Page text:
The Dangers of Poor Record Keeping – Fabricate Timesheets at Your Peril!

Keeping detailed contemporaneous records of, among other things, the work carried out on site is critical for any contractor. Failure to do so can cause many problems, not least of which is the risk of not being paid. In the recent cast of J Browne Construction Company Ltd v Chapman Construction Services Ltd and Messrs Andrew and Barry Chapman, a sub-contractor found itself in a real mess when it was discovered that time sheets had not been kept.


J Browne Construction Company Ltd (“JB”) engaged Chapman Construction Services Ltd (“CCS”) as a labour-only sub-contractor in connection with a contract JB had entered into with South East Water for cleaning and maintenance works at various reservoirs. CCS was run by Andrew Chapman. His brother, Barry Chapman, worked for JB as a Contract Manager. Barry Chapman’s responsibilities included authorising the payment of labour invoices submitted by CCS in relation to the South East Water contract.

From early 2013 until mid-2014, JB paid all of CCS’ invoices in full, as authorised by Barry Chapman and a co-signatory. In mid-2014, Barry Chapman was removed from working on the South East Water contract because of unsatisfactory performance with regard to health and safety. He was subsequently off sick following an accident. In September 2014, JB brought in a Mr Dodd to review the documentation for the CCS sub-contract.

Mr Dodd discovered that there were no timesheets relating to the CCS invoices. He carried out an analysis of the CCS invoices by comparing them with the Principal Contractor Weekly statements (“PCWs”) CCS had submitted. The PCWs were health and safety records showing names, dates and shifts worked on site. Mr Dodd came to the conclusion that the CCS invoices had claimed substantially more than should have been paid based on the information recorded in the PCWs.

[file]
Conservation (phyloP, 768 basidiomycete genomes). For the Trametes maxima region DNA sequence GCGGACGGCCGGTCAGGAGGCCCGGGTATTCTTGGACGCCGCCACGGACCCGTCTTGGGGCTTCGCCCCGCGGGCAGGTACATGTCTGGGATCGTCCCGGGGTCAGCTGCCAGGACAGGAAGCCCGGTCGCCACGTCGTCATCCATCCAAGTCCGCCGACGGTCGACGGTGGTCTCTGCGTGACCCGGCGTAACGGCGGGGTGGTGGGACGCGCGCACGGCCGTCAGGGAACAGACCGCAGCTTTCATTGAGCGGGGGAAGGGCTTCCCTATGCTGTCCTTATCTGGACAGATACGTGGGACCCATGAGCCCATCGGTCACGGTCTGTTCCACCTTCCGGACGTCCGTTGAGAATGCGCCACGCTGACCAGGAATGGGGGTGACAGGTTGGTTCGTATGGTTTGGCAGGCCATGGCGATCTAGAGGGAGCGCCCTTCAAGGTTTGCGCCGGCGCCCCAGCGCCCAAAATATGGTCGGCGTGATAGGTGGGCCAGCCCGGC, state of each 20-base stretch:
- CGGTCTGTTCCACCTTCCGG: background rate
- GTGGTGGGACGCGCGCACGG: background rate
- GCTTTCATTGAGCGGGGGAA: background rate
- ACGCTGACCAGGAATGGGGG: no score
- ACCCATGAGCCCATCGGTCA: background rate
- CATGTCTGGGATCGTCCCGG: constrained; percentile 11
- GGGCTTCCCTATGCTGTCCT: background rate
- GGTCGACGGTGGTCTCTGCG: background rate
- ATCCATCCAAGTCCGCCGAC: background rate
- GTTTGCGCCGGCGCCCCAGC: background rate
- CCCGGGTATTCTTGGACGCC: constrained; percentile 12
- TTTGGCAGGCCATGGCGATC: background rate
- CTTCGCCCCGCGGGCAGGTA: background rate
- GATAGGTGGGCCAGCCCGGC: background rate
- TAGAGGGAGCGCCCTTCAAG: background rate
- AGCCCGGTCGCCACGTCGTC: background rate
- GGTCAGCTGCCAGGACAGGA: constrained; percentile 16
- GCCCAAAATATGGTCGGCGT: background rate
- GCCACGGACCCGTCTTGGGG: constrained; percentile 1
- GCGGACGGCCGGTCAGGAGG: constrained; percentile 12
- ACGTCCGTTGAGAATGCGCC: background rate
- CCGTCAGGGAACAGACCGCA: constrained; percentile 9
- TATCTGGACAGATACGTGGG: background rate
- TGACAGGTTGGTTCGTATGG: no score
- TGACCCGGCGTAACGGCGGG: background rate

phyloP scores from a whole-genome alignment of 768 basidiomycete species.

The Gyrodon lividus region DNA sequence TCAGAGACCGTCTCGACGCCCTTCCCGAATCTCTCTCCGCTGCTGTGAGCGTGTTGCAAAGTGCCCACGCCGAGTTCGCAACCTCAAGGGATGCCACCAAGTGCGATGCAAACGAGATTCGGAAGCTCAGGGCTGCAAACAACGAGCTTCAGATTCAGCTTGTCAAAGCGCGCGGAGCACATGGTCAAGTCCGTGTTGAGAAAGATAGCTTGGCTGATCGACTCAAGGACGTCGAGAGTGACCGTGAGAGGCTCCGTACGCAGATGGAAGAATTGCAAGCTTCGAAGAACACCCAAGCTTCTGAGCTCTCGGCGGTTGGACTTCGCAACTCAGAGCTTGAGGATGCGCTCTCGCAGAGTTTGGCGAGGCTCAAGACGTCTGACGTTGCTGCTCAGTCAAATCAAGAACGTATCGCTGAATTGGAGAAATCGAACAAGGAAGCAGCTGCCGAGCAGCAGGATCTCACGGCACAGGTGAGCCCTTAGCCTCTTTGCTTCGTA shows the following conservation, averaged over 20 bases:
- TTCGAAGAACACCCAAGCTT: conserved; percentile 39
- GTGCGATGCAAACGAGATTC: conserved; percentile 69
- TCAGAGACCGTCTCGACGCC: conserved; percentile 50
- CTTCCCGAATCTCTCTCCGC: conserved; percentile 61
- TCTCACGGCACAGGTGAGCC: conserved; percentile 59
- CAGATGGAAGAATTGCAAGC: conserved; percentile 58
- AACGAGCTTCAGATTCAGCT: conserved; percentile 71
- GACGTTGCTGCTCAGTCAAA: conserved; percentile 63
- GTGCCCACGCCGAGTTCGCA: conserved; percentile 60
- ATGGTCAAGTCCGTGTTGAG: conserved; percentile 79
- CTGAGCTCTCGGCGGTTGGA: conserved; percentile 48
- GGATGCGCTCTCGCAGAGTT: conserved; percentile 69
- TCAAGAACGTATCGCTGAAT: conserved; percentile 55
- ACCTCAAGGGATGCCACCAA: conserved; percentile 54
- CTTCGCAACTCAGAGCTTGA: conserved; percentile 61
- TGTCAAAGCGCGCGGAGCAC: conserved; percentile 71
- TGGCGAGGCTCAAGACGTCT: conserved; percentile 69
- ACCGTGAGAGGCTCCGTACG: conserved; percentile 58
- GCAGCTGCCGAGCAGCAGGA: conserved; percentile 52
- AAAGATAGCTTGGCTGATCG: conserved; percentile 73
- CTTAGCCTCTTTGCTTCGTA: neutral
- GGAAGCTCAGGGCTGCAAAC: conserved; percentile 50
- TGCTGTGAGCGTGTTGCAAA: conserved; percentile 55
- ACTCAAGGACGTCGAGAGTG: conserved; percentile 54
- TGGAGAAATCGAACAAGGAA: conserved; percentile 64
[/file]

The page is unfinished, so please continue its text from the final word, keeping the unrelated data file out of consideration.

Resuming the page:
On 6 October 2014, relying on Mr Dodd’s analysis, JB issued a pay less notice to CCS which said that the sum due to CCS was nil. JB subsequently accused CCS and Andrew Chapman of fraud and overcharging.

JB brought proceedings alleging that Barry and Andrew Chapman were part of a conspiracy and fraud which involved Barry Chapman ensuring that CCS was paid for work invoiced without timesheets. The Chapman brothers were alleged to have fabricated timesheets and a letter from Barry Chapman to CCS authorising overtime. The Chapman brothers denied these allegations.

JB also alleged that CCS was in breach of the sub-contract for failing to provide timesheets with invoices, which was a condition precedent to payment, and was not entitled to overtime because this was not authorised in writing. However, JB did concede that something was payable for the work CCS had done.

The terms of the sub-contract

Clause 5 of the sub-contract between JB and CCS provided that applications for payment must identify the names, dates and shifts worked by each individual. This was a condition precedent to payment. It was also a condition precedent to payment for overtime that prior written authorisation of overtime was obtained.

Were the timesheets fabricated?

CCS argued that the timesheets, although not attached to the invoices when the invoices were submitted, were nevertheless genuine and contemporaneous documents because they had been provided to Barry Chapman to sign at various points and he had then kept hold of them.

The court noted that the timesheets did not identify anyone working on the project by name and were different from those produced by CCS in relation to other projects around the same time. There were also discrepancies between some of the timesheets and contemporaneous emails discussing the number of people working on the site.

Despite CCS’ argument that they would have made a better job of the timesheets if they were fake, the court decided that the likelihood was that the timesheets had been fabricated after the dispute arose.